Conclusions

Our inverse bifurcation method exploits inherent structural properties of bistable switches in order to estimate kinetic parameters of bistable biochemical networks, opening a promising route for developments in Chemical Reaction Network Theory towards kinetic model identification.

Keywords

Biochemical reaction networkBistabilitySaddle node bifurcationDose response curveChemical reaction network theory

Background

In the context of systems biology, modeling is used to drive the acquisition of knowledge about the molecular mechanisms governing intracellular processes by evaluating the system’s behavior. In this way, measuring how the levels of some key species in the network evolve, for example, upon environmental perturbations, may help to retrieve important features concerning connectivities and rate constants of the underlying mechanism (i.e. model structure and parameters, in mathematical modeling terms). One key challenge in systems biology is the identification of kinetic models from limited quantitative data [1],[2], hence the increasing interest in results connecting structure, parameters and dynamic behavior [3]-[5].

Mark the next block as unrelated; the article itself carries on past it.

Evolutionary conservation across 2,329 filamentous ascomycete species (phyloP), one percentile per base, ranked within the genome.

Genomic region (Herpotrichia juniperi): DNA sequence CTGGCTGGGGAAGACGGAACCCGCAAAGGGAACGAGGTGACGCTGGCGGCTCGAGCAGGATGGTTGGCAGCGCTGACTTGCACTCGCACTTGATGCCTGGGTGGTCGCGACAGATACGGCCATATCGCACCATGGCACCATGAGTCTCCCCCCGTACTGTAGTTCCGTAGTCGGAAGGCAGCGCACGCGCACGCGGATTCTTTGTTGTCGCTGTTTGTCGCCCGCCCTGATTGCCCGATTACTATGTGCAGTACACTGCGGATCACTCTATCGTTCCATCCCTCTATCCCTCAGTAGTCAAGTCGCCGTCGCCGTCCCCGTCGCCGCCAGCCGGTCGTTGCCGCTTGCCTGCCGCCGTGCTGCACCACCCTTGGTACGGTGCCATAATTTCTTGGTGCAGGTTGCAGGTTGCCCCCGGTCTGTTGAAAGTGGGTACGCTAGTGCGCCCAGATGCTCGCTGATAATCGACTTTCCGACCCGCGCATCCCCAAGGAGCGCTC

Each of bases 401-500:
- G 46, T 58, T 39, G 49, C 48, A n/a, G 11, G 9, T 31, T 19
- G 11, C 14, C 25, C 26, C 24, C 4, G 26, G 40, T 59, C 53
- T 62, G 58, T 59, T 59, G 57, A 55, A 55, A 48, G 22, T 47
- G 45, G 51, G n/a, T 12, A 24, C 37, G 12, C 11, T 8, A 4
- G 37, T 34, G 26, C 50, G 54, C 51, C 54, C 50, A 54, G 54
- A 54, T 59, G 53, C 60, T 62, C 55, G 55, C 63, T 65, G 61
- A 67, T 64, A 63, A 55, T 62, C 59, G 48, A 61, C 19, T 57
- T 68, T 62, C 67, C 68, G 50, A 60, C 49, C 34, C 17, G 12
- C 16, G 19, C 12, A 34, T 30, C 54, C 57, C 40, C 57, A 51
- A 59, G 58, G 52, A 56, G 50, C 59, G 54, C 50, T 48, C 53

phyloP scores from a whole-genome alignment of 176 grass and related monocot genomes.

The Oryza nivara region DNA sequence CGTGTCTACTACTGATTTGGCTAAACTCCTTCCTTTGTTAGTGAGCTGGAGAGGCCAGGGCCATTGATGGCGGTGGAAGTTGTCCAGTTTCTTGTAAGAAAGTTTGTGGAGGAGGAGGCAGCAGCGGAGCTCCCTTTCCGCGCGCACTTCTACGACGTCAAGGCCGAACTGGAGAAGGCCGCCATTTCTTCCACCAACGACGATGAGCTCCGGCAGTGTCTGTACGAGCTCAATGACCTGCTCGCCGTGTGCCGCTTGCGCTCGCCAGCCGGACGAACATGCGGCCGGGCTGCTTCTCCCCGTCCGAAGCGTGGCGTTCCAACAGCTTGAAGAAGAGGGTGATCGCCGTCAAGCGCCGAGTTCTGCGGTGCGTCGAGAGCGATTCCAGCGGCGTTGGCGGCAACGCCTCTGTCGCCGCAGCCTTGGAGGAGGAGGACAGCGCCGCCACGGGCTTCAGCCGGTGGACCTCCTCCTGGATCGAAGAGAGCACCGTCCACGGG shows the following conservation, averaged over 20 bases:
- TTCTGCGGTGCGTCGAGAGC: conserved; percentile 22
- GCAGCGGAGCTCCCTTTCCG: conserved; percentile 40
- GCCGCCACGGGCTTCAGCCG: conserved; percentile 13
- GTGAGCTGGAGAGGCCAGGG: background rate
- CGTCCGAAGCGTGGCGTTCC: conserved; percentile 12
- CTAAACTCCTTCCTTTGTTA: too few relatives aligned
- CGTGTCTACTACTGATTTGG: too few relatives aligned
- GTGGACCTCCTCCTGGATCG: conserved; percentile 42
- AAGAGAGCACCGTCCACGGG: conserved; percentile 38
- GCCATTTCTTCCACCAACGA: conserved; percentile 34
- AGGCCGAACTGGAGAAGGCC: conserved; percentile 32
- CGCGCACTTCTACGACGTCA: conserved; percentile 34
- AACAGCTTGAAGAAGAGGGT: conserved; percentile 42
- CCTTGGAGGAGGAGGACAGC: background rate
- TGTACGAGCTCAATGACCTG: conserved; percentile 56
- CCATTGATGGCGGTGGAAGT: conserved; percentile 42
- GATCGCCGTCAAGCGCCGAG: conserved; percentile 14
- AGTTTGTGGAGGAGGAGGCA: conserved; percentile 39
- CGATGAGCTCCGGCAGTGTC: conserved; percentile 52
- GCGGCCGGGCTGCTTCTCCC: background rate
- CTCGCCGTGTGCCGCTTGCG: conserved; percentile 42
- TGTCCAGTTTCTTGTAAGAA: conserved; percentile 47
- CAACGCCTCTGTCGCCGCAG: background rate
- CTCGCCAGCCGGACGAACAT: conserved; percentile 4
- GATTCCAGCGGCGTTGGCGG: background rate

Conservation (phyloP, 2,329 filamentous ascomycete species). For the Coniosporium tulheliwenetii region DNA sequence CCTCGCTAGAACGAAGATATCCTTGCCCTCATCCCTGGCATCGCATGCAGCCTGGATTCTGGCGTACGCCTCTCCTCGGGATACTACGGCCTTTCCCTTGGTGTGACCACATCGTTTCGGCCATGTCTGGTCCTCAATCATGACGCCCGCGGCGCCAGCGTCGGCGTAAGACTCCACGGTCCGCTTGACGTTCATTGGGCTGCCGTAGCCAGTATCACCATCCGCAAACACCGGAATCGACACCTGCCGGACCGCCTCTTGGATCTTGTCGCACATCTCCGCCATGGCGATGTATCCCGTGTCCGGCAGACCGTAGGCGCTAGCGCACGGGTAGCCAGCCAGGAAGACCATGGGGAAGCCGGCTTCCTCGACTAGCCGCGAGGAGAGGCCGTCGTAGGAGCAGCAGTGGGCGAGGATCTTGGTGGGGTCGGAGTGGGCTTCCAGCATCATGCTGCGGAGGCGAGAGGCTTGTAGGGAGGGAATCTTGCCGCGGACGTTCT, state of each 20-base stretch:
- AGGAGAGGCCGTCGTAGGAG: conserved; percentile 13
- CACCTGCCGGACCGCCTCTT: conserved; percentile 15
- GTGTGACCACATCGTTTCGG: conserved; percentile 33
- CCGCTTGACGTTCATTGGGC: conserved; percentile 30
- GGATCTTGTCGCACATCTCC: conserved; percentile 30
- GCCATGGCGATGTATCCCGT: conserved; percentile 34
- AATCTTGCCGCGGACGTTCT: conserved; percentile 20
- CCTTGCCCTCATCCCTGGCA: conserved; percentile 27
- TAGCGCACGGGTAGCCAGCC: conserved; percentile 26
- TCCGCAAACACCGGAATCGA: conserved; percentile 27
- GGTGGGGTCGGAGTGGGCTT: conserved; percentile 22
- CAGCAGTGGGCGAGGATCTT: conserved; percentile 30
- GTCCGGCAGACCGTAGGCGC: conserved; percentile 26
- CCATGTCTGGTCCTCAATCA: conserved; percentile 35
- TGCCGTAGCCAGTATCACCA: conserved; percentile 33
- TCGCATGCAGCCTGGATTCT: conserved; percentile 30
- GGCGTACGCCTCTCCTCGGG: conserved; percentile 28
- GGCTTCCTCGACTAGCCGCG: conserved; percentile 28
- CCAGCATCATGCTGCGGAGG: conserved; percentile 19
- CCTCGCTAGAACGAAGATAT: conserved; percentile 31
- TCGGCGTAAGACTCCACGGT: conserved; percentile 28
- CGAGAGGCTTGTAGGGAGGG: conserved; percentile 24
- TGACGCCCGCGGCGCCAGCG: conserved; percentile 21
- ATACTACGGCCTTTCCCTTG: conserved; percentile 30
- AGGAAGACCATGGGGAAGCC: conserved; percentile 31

Biochemical switches are biochemical reaction networks with the capacity for two different stable steady states. Depending on the initial and environmental conditions the system will evolve towards one steady state or the other. This property enables the cell to take decisions, by transforming, for example, graded stimuli into all or none responses. Bistable switches are ubiquitous in cell signaling networks, from pheromone sensing [6] to cell proliferation regulation [7]. The presence of bistability reveals structural properties that the network might or might not have, allowing to discriminate among different structural hypotheses. There are a number of results connecting particular structural features with the absence or presence of bistability in biochemical reaction networks. Some of these results are central to the Chemical Reaction Network Theory (CRNT) [8],[9], which has received in the recent years a considerable amount of attention from the (systems) biology community [10].